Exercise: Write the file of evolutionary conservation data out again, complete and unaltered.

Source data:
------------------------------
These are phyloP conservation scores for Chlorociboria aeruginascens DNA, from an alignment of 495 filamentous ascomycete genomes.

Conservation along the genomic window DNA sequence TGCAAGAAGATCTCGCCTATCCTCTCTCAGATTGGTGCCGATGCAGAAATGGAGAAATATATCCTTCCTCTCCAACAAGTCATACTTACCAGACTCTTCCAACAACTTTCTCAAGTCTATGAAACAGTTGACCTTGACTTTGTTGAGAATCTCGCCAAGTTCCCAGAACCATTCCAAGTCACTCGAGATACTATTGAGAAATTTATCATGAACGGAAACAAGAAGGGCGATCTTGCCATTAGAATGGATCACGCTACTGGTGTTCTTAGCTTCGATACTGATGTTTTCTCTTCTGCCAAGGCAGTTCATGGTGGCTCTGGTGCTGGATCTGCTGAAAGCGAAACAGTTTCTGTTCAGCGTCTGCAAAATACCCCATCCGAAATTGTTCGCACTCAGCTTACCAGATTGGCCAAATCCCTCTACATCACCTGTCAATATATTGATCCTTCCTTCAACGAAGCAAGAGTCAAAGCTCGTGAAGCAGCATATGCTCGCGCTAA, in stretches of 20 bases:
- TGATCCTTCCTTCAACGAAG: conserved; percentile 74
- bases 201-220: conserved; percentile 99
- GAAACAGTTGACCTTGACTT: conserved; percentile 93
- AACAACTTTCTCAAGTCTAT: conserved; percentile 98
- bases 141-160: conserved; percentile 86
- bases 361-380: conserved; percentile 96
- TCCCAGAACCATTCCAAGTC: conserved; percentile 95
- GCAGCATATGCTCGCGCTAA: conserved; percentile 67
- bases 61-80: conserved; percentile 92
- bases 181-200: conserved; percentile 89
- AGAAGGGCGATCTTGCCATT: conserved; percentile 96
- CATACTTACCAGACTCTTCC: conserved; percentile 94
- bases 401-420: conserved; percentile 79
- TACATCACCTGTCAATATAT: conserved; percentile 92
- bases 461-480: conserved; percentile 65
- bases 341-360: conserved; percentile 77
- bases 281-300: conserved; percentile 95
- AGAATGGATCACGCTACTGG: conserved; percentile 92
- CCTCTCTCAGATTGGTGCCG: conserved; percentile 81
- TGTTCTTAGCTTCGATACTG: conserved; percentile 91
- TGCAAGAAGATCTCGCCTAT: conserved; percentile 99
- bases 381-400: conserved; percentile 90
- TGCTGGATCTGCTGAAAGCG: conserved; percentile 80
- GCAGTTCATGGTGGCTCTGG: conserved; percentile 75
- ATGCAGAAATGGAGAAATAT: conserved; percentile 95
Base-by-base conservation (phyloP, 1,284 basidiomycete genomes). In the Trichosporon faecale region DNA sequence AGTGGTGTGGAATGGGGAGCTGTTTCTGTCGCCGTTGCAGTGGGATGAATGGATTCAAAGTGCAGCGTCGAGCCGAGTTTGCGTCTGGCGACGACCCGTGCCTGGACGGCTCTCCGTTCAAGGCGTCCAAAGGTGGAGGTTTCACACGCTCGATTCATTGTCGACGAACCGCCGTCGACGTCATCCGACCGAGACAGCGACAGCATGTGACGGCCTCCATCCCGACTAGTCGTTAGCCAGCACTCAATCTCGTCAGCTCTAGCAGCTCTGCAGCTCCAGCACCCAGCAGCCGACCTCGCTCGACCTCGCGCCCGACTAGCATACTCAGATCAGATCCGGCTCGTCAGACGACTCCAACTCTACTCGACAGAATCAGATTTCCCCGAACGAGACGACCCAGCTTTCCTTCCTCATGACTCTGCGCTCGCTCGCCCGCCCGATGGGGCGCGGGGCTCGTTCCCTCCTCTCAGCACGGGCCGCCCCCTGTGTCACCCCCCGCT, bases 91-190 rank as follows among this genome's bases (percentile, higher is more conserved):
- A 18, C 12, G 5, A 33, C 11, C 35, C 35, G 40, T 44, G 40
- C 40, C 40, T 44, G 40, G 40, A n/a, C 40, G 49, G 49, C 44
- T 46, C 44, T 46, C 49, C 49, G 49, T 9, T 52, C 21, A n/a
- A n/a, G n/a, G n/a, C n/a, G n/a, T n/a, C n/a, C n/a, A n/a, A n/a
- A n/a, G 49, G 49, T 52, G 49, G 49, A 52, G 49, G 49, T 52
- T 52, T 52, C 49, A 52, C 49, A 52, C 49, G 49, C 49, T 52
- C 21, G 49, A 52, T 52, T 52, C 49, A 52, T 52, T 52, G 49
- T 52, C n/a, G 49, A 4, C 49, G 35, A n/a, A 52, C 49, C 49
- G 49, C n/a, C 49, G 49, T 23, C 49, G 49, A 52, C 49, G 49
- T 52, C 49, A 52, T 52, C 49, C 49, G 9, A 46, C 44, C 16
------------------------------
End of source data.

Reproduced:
These are phyloP conservation scores for Chlorociboria aeruginascens DNA, from an alignment of 495 filamentous ascomycete genomes.

Conservation along the genomic window DNA sequence TGCAAGAAGATCTCGCCTATCCTCTCTCAGATTGGTGCCGATGCAGAAATGGAGAAATATATCCTTCCTCTCCAACAAGTCATACTTACCAGACTCTTCCAACAACTTTCTCAAGTCTATGAAACAGTTGACCTTGACTTTGTTGAGAATCTCGCCAAGTTCCCAGAACCATTCCAAGTCACTCGAGATACTATTGAGAAATTTATCATGAACGGAAACAAGAAGGGCGATCTTGCCATTAGAATGGATCACGCTACTGGTGTTCTTAGCTTCGATACTGATGTTTTCTCTTCTGCCAAGGCAGTTCATGGTGGCTCTGGTGCTGGATCTGCTGAAAGCGAAACAGTTTCTGTTCAGCGTCTGCAAAATACCCCATCCGAAATTGTTCGCACTCAGCTTACCAGATTGGCCAAATCCCTCTACATCACCTGTCAATATATTGATCCTTCCTTCAACGAAGCAAGAGTCAAAGCTCGTGAAGCAGCATATGCTCGCGCTAA, in stretches of 20 bases:
- TGATCCTTCCTTCAACGAAG: conserved; percentile 74
- bases 201-220: conserved; percentile 99
- GAAACAGTTGACCTTGACTT: conserved; percentile 93
- AACAACTTTCTCAAGTCTAT: conserved; percentile 98
- bases 141-160: conserved; percentile 86
- bases 361-380: conserved; percentile 96
- TCCCAGAACCATTCCAAGTC: conserved; percentile 95
- GCAGCATATGCTCGCGCTAA: conserved; percentile 67
- bases 61-80: conserved; percentile 92
- bases 181-200: conserved; percentile 89
- AGAAGGGCGATCTTGCCATT: conserved; percentile 96
- CATACTTACCAGACTCTTCC: conserved; percentile 94
- bases 401-420: conserved; percentile 79
- TACATCACCTGTCAATATAT: conserved; percentile 92
- bases 461-480: conserved; percentile 65
- bases 341-360: conserved; percentile 77
- bases 281-300: conserved; percentile 95
- AGAATGGATCACGCTACTGG: conserved; percentile 92
- CCTCTCTCAGATTGGTGCCG: conserved; percentile 81
- TGTTCTTAGCTTCGATACTG: conserved; percentile 91
- TGCAAGAAGATCTCGCCTAT: conserved; percentile 99
- bases 381-400: conserved; percentile 90
- TGCTGGATCTGCTGAAAGCG: conserved; percentile 80
- GCAGTTCATGGTGGCTCTGG: conserved; percentile 75
- ATGCAGAAATGGAGAAATAT: conserved; percentile 95
Base-by-base conservation (phyloP, 1,284 basidiomycete genomes). In the Trichosporon faecale region DNA sequence AGTGGTGTGGAATGGGGAGCTGTTTCTGTCGCCGTTGCAGTGGGATGAATGGATTCAAAGTGCAGCGTCGAGCCGAGTTTGCGTCTGGCGACGACCCGTGCCTGGACGGCTCTCCGTTCAAGGCGTCCAAAGGTGGAGGTTTCACACGCTCGATTCATTGTCGACGAACCGCCGTCGACGTCATCCGACCGAGACAGCGACAGCATGTGACGGCCTCCATCCCGACTAGTCGTTAGCCAGCACTCAATCTCGTCAGCTCTAGCAGCTCTGCAGCTCCAGCACCCAGCAGCCGACCTCGCTCGACCTCGCGCCCGACTAGCATACTCAGATCAGATCCGGCTCGTCAGACGACTCCAACTCTACTCGACAGAATCAGATTTCCCCGAACGAGACGACCCAGCTTTCCTTCCTCATGACTCTGCGCTCGCTCGCCCGCCCGATGGGGCGCGGGGCTCGTTCCCTCCTCTCAGCACGGGCCGCCCCCTGTGTCACCCCCCGCT, bases 91-190 rank as follows among this genome's bases (percentile, higher is more conserved):
- A 18, C 12, G 5, A 33, C 11, C 35, C 35, G 40, T 44, G 40
- C 40, C 40, T 44, G 40, G 40, A n/a, C 40, G 49, G 49, C 44
- T 46, C 44, T 46, C 49, C 49, G 49, T 9, T 52, C 21, A n/a
- A n/a, G n/a, G n/a, C n/a, G n/a, T n/a, C n/a, C n/a, A n/a, A n/a
- A n/a, G 49, G 49, T 52, G 49, G 49, A 52, G 49, G 49, T 52
- T 52, T 52, C 49, A 52, C 49, A 52, C 49, G 49, C 49, T 52
- C 21, G 49, A 52, T 52, T 52, C 49, A 52, T 52, T 52, G 49
- T 52, C n/a, G 49, A 4, C 49, G 35, A n/a, A 52, C 49, C 49
- G 49, C n/a, C 49, G 49, T 23, C 49, G 49, A 52, C 49, G 49
- T 52, C 49, A 52, T 52, C 49, C 49, G 9, A 46, C 44, C 16